Cold Case Hammarskjöld Uncovers a Crime Too Terrible to Stay Buried
An assassination to hide an atrocity
"I'm enormously attracted to the stories that refuse to be demystified." If there will ever be a suitable epitaph for Mads Brügger, those words will be fitting.
The unassuming Danish documentarian has more than flirted with danger in search of political mystery: He's stamped on its toes. For his breakout film, 2009's The Red Chapel, he lied his way into North Korea to explore that nation's bureaucracy of inhumanity. In The Ambassador, he sparked an international furor by revealing how the black market in African diamonds is fueled by abuses of diplomatic immunity. For his latest film, Cold Case Hammarskjöld, he picked a seemingly harmless topic: the long-forgotten 1961 death of U.N. Secretary-General Dag Hammarskjöld in a plane crash in what is now Zambia.
The second ever U.N. secretary-general, President Kennedy called the Swedish diplomat and economist "the greatest statesman of our century." Yet not everyone shared that view: The Soviet Union despised him, while Western business interests and intelligence agencies feared that his belief in self-determination for Africa would sabotage their plans for post-colonial influence. Brügger compared Hammarskjöld's death to Murder on the Orient Express – "everyone had a motive for wanting him dead," so no one really wanted an investigation.
However, it was a 50-year-old mystery that intrigued Brügger, so much so that he spent much of the last decade investigating it. He said, "Hammarskjöld is a Swedish national icon, but in Denmark most people think of him as a bit of a bland and boring Swedish diplomat, which was my initial thought about him." However, as he started doing research, particularly into his efforts to define the United Nations as an independent body, his opinion changed. "I am basically a Dag Hammarskjöld nerd."
When it came to the crash, what Brügger thought would be a dusty historical document turned out to be the key to a vault of horrors: assassinations, racism, mercenaries, and a secret program so heinous that it rivals MKUltra's mind control experiments and the Tuskegee syphilis trials in its derangement. At the center was a mysterious South African group called SAIMR, which Brügger described as "weird and bizarre. It's like a combination of Hezbollah and Scientology."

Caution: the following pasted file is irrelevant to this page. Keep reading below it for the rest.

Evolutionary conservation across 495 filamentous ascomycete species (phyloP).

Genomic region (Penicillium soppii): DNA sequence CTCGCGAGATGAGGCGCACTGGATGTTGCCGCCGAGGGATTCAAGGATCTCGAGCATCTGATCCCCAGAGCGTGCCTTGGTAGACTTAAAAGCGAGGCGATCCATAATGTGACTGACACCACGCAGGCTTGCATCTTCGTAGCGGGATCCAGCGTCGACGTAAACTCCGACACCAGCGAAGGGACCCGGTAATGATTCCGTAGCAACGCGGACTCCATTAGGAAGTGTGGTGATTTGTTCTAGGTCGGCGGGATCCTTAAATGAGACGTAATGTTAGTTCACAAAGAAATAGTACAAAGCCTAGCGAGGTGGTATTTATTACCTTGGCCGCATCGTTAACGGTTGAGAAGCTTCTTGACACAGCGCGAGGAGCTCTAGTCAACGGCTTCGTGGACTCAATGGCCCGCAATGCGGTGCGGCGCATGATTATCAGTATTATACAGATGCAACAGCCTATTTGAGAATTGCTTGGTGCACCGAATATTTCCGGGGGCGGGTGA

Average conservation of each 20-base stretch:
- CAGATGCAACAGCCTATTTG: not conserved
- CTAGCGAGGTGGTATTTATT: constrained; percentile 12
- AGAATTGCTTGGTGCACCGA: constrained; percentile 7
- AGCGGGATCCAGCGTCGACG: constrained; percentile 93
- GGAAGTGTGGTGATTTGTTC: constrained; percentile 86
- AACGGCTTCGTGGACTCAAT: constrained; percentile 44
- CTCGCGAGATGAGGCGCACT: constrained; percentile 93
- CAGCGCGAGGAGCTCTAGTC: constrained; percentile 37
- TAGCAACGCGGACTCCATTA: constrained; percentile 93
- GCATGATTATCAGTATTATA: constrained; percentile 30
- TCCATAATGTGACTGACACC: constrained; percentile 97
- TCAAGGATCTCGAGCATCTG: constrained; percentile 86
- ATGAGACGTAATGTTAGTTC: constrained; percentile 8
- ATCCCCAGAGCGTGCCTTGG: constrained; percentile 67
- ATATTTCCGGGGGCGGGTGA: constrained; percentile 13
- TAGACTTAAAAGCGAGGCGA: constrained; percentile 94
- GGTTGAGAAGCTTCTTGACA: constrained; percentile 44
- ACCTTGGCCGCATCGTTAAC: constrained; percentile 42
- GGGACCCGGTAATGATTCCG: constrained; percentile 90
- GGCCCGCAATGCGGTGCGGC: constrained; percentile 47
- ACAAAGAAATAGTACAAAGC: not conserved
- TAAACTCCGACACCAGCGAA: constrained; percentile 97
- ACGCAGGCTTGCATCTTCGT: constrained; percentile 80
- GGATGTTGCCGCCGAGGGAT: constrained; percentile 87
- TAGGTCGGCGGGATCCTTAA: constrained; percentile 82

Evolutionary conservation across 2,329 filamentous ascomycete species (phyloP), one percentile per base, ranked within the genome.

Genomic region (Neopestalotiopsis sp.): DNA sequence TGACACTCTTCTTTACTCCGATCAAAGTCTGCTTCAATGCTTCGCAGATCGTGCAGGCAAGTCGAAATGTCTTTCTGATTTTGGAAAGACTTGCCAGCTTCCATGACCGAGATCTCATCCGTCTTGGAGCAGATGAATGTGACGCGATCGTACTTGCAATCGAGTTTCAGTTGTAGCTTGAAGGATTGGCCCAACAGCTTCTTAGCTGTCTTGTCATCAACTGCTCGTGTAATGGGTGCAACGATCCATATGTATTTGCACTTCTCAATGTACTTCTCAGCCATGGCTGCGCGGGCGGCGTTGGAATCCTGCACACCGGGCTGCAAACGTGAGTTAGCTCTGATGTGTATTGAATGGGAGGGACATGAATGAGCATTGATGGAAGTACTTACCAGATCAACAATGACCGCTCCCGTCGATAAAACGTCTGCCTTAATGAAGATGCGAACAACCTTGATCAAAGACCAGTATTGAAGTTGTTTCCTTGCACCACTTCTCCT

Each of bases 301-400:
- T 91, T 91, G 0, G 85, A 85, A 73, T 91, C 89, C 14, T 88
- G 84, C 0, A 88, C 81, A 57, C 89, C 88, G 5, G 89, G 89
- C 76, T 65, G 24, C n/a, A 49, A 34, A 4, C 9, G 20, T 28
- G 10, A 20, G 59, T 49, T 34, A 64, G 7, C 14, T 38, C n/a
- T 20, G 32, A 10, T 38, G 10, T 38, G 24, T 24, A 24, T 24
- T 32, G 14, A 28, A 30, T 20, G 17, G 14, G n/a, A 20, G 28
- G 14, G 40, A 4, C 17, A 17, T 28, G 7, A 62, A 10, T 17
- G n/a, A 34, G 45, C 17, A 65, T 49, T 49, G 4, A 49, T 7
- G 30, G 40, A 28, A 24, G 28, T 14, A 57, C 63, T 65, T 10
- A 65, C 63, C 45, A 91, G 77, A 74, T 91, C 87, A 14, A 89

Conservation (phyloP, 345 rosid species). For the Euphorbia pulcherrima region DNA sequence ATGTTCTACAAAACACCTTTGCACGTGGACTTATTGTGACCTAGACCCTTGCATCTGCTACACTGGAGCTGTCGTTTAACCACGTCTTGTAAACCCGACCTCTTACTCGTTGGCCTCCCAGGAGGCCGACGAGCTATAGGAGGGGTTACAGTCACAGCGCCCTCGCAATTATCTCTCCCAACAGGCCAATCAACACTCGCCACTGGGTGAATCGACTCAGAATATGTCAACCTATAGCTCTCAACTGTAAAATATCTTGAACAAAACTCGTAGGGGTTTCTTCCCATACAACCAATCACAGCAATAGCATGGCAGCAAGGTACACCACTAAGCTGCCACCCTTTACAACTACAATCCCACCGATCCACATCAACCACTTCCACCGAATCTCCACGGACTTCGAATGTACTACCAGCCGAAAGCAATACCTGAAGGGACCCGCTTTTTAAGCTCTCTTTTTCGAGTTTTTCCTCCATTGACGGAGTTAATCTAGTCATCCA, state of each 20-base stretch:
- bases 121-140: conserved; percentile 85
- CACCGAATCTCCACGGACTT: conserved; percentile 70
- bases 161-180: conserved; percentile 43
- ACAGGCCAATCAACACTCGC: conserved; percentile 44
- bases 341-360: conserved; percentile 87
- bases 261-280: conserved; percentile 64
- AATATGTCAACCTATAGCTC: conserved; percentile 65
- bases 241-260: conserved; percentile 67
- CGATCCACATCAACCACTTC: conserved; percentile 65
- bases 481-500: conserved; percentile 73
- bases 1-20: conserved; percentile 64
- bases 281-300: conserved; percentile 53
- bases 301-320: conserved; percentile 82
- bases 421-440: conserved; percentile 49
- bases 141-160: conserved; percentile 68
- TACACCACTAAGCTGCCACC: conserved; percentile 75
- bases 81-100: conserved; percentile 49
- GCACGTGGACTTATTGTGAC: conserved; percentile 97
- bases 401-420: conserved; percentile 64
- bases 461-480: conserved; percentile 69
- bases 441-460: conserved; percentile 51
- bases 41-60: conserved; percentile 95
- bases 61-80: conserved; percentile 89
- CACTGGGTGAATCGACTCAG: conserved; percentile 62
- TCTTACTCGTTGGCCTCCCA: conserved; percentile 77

As depicted in Cold Case Hammarskjöld, the continent-crossing multi-year investigation was rife with dead ends and false leads – so much so that Brügger came very close to giving up. He spent months tracking down one false lead after another, such as the plane being brought down by a bomb planted by Romanian assassins at the bidding of the KGB. "Having a journalist combing through the archives of the Romanian foreign service was very time-consuming and costly, and in the end it was a goose hunt."
What the documentary presents, insane as it sometimes seems, is supported by documentation and independent testimony; yet Brügger sees the film as the start, not the end, of uncovering what truly happened. Several of his sources have already talked to a new, ongoing U.N. investigation into Hammarskjöld's death, while Brügger has been in discussions with two foundations about what he discovered. Then next week the film will return to the scene of the crime when it plays at the Encounters South African International Documentary Festival in Johannesburg and Cape Town. "That will certainly stir up the aquarium," said Brügger, adding that he hoped the film will force the South African government to answer why, even post-Apartheid, files on SAIMR have been hidden.
Uncovering those truths took a toll on Brügger. After one vital interview, he said, "I was, frankly speaking, nauseous," and he began to hope that this key witness was either delusional or a pathological liar. "That's not what you would long for as a journalist normally," he added, but the years of legwork provided too much supporting and corroborating evidence. Stomach-churning as that quiet, simple conversation is, he said, "The way it interlocks with the narrative is something you simply cannot ignore."
The Austin Film Society presents AFS Doc Days
May 30-June 2 at AFS Cinema, 6406 N. I-35. Tickets, info, and a full schedule at www.austinfilm.org.
AFS Doc Days presents Cold Case Hammarskjöld, Sat., June 1, 8:30pm.